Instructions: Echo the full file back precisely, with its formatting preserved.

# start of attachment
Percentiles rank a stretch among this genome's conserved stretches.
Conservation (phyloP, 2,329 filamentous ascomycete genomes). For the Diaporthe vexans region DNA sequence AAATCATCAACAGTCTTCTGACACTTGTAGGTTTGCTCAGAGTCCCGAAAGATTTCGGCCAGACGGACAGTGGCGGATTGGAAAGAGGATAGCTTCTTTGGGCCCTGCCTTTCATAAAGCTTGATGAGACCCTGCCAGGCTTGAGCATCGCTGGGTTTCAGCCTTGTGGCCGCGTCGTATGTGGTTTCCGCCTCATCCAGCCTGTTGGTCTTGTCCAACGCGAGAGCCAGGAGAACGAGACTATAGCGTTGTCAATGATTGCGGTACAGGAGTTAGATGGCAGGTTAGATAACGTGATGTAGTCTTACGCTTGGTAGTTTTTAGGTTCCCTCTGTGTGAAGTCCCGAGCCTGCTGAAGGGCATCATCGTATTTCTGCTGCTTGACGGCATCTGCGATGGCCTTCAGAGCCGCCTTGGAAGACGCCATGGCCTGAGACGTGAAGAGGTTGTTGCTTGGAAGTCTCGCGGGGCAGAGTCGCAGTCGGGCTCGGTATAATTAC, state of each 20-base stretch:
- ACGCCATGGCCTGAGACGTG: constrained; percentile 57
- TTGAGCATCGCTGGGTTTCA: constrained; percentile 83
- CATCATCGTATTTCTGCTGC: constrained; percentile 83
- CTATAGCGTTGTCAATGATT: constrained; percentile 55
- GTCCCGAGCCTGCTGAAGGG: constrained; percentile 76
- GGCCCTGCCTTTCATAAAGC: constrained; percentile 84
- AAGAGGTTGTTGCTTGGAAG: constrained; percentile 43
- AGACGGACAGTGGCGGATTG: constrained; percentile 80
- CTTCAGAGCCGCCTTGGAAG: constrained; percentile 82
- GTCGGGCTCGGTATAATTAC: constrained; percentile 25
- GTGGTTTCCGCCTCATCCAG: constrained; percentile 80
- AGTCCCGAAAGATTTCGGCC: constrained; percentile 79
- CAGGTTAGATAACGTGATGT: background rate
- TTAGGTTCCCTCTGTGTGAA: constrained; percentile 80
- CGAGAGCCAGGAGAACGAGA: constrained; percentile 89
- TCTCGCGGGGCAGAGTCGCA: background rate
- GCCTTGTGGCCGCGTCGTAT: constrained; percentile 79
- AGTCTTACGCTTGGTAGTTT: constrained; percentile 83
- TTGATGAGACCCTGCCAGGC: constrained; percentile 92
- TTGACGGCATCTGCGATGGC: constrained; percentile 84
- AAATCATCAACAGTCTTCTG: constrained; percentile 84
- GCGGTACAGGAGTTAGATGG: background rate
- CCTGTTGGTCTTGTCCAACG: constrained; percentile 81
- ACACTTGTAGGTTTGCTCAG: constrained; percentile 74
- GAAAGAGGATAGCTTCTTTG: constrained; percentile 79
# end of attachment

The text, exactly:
Percentiles rank a stretch among this genome's conserved stretches.
Conservation (phyloP, 2,329 filamentous ascomycete genomes). For the Diaporthe vexans region DNA sequence AAATCATCAACAGTCTTCTGACACTTGTAGGTTTGCTCAGAGTCCCGAAAGATTTCGGCCAGACGGACAGTGGCGGATTGGAAAGAGGATAGCTTCTTTGGGCCCTGCCTTTCATAAAGCTTGATGAGACCCTGCCAGGCTTGAGCATCGCTGGGTTTCAGCCTTGTGGCCGCGTCGTATGTGGTTTCCGCCTCATCCAGCCTGTTGGTCTTGTCCAACGCGAGAGCCAGGAGAACGAGACTATAGCGTTGTCAATGATTGCGGTACAGGAGTTAGATGGCAGGTTAGATAACGTGATGTAGTCTTACGCTTGGTAGTTTTTAGGTTCCCTCTGTGTGAAGTCCCGAGCCTGCTGAAGGGCATCATCGTATTTCTGCTGCTTGACGGCATCTGCGATGGCCTTCAGAGCCGCCTTGGAAGACGCCATGGCCTGAGACGTGAAGAGGTTGTTGCTTGGAAGTCTCGCGGGGCAGAGTCGCAGTCGGGCTCGGTATAATTAC, state of each 20-base stretch:
- ACGCCATGGCCTGAGACGTG: constrained; percentile 57
- TTGAGCATCGCTGGGTTTCA: constrained; percentile 83
- CATCATCGTATTTCTGCTGC: constrained; percentile 83
- CTATAGCGTTGTCAATGATT: constrained; percentile 55
- GTCCCGAGCCTGCTGAAGGG: constrained; percentile 76
- GGCCCTGCCTTTCATAAAGC: constrained; percentile 84
- AAGAGGTTGTTGCTTGGAAG: constrained; percentile 43
- AGACGGACAGTGGCGGATTG: constrained; percentile 80
- CTTCAGAGCCGCCTTGGAAG: constrained; percentile 82
- GTCGGGCTCGGTATAATTAC: constrained; percentile 25
- GTGGTTTCCGCCTCATCCAG: constrained; percentile 80
- AGTCCCGAAAGATTTCGGCC: constrained; percentile 79
- CAGGTTAGATAACGTGATGT: background rate
- TTAGGTTCCCTCTGTGTGAA: constrained; percentile 80
- CGAGAGCCAGGAGAACGAGA: constrained; percentile 89
- TCTCGCGGGGCAGAGTCGCA: background rate
- GCCTTGTGGCCGCGTCGTAT: constrained; percentile 79
- AGTCTTACGCTTGGTAGTTT: constrained; percentile 83
- TTGATGAGACCCTGCCAGGC: constrained; percentile 92
- TTGACGGCATCTGCGATGGC: constrained; percentile 84
- AAATCATCAACAGTCTTCTG: constrained; percentile 84
- GCGGTACAGGAGTTAGATGG: background rate
- CCTGTTGGTCTTGTCCAACG: constrained; percentile 81
- ACACTTGTAGGTTTGCTCAG: constrained; percentile 74
- GAAAGAGGATAGCTTCTTTG: constrained; percentile 79